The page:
Extra Information About is it hard to find a job as a sonographer That You May Find Interested
If the information we provide above is not enough, you may find more below here.
The Cons of a Career in Sonography – Work – Chron.com
Online Comments Claiming Sonographers Can't Find Jobs
You've Graduated … Now What? – Ultrasound Schools Info
13 Pros and Cons of Being an Ultrasound Technician
Is Sonography A Good Job? | ARDMS Resources
Frequently Asked Questions About is it hard to find a job as a sonographer
If you have questions that need to be answered about the topic is it hard to find a job as a sonographer, then this section may help you solve it.
Sonographers are in high demand, right?
b>The BLS projects sonography to grow 19% from 2020 to 2030, much faster than the average occupational growth, adding about 14,000 positions./b> One of the main factors driving this rising demand is the older generation of sonographers leaving the workforce for retirement, according to the BLS.
What drawbacks can a sonographer expect?
3 drawbacks to a career in sonography
- Requires physical endurance. As a sonographer, you may spend most of your shift on your feet, which can require stamina. …
- Offers varying work hours. As a sonographer, you may work longer hours, including weekends and nights. …
- Involves anxious patients.
Is it difficult to get into sonography?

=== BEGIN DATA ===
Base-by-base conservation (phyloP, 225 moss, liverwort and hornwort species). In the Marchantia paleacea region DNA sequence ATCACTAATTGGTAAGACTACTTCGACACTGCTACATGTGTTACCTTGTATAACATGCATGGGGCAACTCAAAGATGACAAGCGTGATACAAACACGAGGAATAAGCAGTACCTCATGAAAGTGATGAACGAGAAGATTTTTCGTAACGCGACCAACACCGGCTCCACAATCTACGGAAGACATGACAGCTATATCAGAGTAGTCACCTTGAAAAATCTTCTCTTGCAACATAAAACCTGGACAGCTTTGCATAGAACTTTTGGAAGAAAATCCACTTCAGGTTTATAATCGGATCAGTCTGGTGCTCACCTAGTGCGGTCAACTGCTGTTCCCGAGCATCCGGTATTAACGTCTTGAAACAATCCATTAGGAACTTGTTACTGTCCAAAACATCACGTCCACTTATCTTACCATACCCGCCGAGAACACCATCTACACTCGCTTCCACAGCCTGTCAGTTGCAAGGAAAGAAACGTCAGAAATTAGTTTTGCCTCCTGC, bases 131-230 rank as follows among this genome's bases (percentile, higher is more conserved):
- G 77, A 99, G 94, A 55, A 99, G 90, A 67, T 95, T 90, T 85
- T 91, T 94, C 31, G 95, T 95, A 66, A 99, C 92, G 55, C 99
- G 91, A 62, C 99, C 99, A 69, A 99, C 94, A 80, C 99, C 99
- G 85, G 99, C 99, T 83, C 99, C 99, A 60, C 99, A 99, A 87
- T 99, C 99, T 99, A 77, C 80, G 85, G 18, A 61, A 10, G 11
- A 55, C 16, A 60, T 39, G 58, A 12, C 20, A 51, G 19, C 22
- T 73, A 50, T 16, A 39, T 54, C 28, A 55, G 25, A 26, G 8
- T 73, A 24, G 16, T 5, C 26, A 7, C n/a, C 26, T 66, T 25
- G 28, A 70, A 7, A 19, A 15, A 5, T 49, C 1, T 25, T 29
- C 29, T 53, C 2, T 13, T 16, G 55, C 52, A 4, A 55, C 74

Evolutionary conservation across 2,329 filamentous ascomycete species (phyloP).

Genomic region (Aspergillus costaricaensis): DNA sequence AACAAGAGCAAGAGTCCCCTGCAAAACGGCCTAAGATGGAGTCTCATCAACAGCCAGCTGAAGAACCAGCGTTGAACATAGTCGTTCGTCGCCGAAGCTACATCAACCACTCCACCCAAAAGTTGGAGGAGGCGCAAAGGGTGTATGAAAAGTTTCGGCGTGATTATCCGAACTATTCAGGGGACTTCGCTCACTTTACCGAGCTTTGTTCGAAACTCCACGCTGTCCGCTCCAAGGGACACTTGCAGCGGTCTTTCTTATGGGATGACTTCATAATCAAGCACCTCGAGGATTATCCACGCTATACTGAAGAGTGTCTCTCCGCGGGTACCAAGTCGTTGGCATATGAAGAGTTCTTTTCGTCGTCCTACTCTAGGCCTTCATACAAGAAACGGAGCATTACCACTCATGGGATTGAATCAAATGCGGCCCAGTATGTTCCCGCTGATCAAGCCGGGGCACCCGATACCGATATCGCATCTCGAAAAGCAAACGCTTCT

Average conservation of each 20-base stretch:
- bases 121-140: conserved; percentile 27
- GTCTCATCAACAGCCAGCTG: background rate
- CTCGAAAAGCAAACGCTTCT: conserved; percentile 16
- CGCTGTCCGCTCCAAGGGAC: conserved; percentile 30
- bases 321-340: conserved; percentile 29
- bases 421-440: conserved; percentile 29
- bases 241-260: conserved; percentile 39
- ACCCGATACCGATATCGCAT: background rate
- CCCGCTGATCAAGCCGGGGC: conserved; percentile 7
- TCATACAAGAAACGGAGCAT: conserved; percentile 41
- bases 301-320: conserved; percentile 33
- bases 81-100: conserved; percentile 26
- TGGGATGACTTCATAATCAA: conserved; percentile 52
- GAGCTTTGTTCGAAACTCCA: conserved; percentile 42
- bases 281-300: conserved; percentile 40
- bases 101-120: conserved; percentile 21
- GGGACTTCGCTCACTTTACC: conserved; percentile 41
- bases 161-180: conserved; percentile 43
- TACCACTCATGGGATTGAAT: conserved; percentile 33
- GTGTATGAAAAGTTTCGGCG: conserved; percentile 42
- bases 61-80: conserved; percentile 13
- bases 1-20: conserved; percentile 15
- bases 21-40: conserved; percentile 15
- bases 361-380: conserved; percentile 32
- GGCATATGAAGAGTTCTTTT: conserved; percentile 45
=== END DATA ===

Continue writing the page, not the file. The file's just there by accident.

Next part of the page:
Because there are only a few spots available in sonography programs, admission is b>extremely competitive/b>; therefore, making a strong first impression is essential.
What is the hardest part of being a sonographer?
The Challenges of Being an Ultrasound Technician Long and varying work hours: Sonographers frequently work in hospitals and clinics that are open late. You may need to work nights and/or weekends to provide the best care for your patients. Difficult patients: Some patients will be going through challenging emotional circumstances.
Is a sonography career worthwhile?
Sonographers typically work at least 40 hours per week, but this can vary depending on your place of employment. You might also be required to work some weekends and be on call. The median annual salary for sonographers is $2,510.
Which is harder, nursing school or sonography?
A sonography program might be a little more difficult than a CNA program due to the different educational requirements. For instance, you can become a Certified Nursing Assistant (CNA) in as little as 5 weeks, but you’ll need to attend a two-year Associate program to become a Registered Nurse.
Is a career in sonography right for me?
Sonography is a great career choice if you’re interested in a career in diagnostic imaging because it’s safe, non-invasive, and low-risk. Unlike other career paths in this field of medicine, sonographers and their patients aren’t exposed to harmful radiation on a daily basis.
What sort of individuals succeed in sonography?
Successful Diagnostic Medical Sonography students are emotionally mature, academically capable, highly motivated, self-disciplined, and willing and able to devote a significant amount of time to their program.
A sonographer should perform how many scans per day?
We have a significant percentage of morbidly obese patients, 30-40%, and our goal is 8 per sonographer per day.
How is a sonographer’s schedule structured?
A sonographer typically works an eight-hour shift, performing 10-12 or more ultrasound scans while also completing the necessary paperwork and documentation, which involves communication with patients, doctors, and other healthcare professionals.
Are scrubs required for sonographers?
Yes, sonographers dress in nursing scrubs and slip-resistant shoes to ensure their comfort and safety while working.